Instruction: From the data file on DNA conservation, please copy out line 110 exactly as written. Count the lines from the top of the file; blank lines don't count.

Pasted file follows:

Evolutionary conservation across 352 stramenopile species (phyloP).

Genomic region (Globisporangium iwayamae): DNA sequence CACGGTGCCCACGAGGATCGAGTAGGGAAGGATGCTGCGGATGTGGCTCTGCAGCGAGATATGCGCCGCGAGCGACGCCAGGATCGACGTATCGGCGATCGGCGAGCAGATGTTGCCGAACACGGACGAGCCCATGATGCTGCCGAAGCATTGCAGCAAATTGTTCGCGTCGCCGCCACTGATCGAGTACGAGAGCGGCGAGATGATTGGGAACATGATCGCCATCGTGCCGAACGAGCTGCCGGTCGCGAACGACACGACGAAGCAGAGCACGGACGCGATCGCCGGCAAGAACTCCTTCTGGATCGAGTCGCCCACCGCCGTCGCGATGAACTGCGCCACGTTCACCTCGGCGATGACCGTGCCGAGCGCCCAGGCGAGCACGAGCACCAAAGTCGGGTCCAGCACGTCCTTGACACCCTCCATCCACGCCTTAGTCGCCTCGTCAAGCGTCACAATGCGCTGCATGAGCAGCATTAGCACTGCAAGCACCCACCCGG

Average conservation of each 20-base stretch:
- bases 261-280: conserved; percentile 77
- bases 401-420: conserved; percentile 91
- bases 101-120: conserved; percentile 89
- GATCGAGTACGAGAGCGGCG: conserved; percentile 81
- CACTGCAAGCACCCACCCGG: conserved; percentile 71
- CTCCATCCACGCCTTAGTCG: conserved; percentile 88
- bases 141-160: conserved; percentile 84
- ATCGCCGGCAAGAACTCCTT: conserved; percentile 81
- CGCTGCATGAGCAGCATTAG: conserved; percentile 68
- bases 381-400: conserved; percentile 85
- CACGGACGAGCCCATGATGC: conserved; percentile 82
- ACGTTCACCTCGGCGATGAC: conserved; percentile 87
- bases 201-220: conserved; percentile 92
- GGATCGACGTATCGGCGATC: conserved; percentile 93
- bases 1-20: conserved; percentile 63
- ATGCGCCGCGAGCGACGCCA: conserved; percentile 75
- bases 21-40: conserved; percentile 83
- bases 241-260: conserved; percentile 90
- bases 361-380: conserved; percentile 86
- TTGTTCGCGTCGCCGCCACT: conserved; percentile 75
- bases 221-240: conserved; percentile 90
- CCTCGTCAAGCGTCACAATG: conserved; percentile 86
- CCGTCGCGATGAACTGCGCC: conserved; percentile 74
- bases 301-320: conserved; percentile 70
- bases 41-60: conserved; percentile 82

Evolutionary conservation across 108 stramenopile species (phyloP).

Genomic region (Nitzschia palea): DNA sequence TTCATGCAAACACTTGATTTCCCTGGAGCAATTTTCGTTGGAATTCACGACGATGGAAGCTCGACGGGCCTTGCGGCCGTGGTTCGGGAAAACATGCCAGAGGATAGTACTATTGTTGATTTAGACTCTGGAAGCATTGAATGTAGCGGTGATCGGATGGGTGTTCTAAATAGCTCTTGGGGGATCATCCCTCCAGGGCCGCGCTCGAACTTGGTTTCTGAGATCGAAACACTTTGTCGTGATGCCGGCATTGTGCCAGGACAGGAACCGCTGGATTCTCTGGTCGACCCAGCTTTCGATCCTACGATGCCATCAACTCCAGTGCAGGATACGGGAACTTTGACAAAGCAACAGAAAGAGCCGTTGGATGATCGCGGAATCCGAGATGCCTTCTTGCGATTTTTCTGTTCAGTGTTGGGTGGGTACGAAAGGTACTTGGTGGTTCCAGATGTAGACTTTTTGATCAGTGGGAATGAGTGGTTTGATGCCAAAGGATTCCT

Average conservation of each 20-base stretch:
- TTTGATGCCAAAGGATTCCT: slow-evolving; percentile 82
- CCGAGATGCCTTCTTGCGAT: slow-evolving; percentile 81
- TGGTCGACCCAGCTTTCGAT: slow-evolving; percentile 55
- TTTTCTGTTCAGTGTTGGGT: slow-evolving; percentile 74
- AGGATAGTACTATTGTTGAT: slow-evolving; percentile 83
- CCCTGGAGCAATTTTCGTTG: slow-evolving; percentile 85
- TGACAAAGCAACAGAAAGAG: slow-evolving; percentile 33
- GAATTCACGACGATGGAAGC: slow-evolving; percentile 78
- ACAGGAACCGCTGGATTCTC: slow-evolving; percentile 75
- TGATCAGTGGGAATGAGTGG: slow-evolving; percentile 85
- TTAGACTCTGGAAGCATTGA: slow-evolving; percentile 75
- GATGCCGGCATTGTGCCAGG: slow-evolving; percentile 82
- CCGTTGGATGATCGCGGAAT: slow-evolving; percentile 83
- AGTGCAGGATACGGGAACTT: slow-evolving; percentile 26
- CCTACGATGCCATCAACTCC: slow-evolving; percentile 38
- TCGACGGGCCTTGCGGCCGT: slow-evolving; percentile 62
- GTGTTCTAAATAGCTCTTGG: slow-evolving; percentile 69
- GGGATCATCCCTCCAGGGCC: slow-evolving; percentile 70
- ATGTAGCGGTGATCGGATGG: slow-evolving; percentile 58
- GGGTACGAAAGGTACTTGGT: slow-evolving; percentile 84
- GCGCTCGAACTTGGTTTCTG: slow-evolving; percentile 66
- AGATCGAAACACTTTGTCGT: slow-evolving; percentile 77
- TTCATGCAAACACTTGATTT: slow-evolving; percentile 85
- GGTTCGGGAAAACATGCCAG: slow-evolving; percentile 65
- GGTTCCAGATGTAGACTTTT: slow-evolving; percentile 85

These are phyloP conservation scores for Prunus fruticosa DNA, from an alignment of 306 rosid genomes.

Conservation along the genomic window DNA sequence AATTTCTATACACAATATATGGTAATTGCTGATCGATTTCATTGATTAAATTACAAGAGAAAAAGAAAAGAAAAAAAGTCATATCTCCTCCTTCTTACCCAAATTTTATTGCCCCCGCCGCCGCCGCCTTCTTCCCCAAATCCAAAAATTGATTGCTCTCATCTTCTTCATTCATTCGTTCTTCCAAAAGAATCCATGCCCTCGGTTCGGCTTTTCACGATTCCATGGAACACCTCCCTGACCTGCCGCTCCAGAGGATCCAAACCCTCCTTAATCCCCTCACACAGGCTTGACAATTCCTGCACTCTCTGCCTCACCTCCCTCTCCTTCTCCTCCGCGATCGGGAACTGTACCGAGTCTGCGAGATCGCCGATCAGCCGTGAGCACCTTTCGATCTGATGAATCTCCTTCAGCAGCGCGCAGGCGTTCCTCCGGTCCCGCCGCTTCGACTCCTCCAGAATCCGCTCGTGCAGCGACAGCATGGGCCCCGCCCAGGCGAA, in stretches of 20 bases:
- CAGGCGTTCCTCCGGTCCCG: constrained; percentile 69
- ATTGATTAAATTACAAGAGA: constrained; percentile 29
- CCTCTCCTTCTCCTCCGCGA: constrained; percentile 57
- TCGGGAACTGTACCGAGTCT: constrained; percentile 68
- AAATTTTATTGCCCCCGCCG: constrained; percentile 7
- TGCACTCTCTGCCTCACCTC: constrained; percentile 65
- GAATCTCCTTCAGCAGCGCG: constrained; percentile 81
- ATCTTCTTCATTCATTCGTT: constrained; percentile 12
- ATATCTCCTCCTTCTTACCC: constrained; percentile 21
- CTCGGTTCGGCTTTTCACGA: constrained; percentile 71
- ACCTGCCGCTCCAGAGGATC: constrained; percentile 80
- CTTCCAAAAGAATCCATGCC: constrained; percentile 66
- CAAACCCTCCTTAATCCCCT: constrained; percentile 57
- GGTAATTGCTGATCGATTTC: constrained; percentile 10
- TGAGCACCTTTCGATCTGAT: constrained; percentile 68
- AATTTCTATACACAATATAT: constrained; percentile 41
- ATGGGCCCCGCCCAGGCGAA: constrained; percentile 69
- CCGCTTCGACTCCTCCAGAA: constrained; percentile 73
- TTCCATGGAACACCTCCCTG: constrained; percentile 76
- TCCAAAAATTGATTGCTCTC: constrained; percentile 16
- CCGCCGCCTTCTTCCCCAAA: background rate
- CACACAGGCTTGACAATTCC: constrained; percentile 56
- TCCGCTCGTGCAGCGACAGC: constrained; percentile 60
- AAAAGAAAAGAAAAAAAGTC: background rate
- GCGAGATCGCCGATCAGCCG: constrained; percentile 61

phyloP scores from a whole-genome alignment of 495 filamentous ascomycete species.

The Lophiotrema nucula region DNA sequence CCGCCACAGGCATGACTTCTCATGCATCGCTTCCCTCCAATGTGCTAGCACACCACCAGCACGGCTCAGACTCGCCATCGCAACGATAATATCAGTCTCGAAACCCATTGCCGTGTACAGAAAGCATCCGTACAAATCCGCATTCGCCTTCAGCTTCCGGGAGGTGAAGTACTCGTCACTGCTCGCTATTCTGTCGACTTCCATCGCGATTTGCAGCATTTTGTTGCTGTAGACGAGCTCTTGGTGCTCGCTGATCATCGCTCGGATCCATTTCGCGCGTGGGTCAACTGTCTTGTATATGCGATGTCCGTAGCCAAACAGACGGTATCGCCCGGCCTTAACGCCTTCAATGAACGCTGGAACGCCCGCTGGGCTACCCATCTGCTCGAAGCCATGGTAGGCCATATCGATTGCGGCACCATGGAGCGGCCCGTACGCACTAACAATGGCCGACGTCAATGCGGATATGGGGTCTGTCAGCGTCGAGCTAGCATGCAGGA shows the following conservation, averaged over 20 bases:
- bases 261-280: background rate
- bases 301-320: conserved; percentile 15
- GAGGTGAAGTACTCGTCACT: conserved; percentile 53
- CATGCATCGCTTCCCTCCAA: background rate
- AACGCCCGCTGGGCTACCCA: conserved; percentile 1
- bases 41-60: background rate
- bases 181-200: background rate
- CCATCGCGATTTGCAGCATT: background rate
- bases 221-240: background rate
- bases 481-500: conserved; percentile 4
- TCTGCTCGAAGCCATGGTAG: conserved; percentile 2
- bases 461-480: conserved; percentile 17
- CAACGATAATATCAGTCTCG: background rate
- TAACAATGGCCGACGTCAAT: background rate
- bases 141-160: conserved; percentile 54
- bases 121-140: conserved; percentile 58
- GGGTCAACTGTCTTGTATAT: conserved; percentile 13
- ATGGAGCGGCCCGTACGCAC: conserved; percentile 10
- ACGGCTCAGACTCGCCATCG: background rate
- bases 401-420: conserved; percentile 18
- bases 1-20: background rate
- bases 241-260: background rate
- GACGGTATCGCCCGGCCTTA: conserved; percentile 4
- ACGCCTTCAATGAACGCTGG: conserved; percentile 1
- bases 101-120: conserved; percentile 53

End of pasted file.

- bases 101-120: conserved; percentile 53